• Multiple hospitalizations
  • Do-not-resuscitate order conflicts
  • Limited social support due to factors such as homelessness or chronic mental illness
  • Severe symptom burdens
  • Patient or family psychological or spiritual distress

Intensive Care Unit History, including:

  • Two or more ICU admissions within the same hospitalization
  • Multi-organ failure
  • Family distress that impairs surrogate decision making
  • Prolonged or difficult ventilator withdrawal
  • Consideration of patient transfer to a long-term ventilator facility

Oncology Criteria

Metastatic or locally advanced cancer that is progressing despite systemic treatments with or without weight loss and functional decline.

Note: The American Society of Clinical Oncology recommends palliative care consultation within eight weeks of diagnosis for metastatic cancer. Palliative care may occur alongside active treatment of the patient’s cancer.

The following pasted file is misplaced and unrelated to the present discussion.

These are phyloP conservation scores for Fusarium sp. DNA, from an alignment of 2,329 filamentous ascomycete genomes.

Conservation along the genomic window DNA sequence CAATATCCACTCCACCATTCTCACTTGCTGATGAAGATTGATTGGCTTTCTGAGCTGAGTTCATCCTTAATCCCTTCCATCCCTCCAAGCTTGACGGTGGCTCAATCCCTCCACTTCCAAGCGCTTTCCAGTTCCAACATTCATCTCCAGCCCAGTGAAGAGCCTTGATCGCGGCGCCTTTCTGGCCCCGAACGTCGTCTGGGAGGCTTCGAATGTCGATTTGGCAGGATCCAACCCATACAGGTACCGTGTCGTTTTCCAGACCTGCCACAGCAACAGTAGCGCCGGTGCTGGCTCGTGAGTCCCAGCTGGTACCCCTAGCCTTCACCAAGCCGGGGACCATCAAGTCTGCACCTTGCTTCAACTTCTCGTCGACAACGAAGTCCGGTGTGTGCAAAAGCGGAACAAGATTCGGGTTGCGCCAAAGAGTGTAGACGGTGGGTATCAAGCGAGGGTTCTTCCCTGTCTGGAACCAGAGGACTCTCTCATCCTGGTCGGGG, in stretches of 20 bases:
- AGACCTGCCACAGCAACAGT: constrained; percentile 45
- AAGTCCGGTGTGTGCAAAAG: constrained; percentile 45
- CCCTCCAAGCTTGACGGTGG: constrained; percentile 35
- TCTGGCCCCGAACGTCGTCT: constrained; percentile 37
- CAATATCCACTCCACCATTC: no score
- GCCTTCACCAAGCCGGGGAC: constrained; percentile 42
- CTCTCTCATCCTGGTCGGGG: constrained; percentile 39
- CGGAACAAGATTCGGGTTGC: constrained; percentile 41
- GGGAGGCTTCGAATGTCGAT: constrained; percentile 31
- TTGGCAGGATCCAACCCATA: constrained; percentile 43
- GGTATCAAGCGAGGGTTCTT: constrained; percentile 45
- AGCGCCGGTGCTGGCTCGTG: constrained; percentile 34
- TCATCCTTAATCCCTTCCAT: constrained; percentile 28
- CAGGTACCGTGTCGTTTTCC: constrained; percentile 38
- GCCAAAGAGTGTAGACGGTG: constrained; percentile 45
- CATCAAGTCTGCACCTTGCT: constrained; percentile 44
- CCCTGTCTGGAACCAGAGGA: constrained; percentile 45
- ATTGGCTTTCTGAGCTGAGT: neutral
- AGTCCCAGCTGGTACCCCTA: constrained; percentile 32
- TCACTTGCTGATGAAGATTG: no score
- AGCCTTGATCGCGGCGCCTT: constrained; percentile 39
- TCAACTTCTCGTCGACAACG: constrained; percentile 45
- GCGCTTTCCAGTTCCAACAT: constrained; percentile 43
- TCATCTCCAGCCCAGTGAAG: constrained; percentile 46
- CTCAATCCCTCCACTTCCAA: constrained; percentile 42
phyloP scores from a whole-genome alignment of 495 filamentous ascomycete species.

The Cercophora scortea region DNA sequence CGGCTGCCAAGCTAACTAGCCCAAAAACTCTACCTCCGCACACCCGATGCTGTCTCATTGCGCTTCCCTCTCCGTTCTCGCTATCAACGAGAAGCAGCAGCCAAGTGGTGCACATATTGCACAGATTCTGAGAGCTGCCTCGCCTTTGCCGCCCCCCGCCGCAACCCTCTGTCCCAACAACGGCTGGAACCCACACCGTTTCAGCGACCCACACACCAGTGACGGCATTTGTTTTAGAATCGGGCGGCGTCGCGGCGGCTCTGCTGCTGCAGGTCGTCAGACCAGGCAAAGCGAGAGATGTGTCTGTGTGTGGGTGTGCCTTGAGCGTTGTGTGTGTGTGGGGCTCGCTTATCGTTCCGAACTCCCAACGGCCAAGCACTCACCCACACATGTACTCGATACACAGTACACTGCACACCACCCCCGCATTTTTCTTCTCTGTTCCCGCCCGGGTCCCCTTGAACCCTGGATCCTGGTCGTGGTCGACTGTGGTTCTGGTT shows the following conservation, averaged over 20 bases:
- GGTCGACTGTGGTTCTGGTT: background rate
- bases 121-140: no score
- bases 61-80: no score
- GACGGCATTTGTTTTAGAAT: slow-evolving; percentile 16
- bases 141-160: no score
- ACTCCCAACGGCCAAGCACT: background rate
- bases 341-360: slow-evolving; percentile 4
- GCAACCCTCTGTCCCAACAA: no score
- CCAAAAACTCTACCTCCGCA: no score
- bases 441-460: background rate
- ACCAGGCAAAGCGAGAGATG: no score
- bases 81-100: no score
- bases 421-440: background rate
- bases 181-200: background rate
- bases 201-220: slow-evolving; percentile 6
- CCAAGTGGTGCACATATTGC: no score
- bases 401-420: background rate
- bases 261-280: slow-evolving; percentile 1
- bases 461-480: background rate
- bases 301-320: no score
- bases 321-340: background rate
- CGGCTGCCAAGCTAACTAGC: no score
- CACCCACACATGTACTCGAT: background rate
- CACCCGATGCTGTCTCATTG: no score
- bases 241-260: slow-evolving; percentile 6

Emergency Department Criteria:

  • Multiple recent prior hospitalizations with the same symptoms and problems
  • Long-term-care patient with do not resuscitate or comfort care orders
  • Patient previously enrolled in a home or residential hospice program
  • Consideration of ICU admission or mechanical ventilation in a patient

A more detailed list can be found in the clinician’s section of the Get Palliative Care website.

Communicating with Patients & Families about Palliative Care

Having a conversation about palliative care services can be a challenge depending on the severity of the patient's illness. Providers must understand and differentiate between types of services when recommending palliative care.

Quick Guideline for Palliative Care Communications

The acronym COMFORT, developed through the Pain and Palliative Care Resource Center at City of Hope, is an easy way to remember seven key principles when having conversations with patients and their families:

  • Communication is patient-centered and family-focused.
  • Orientation and Opportunity takes into account health literacy and stresses cultural competency.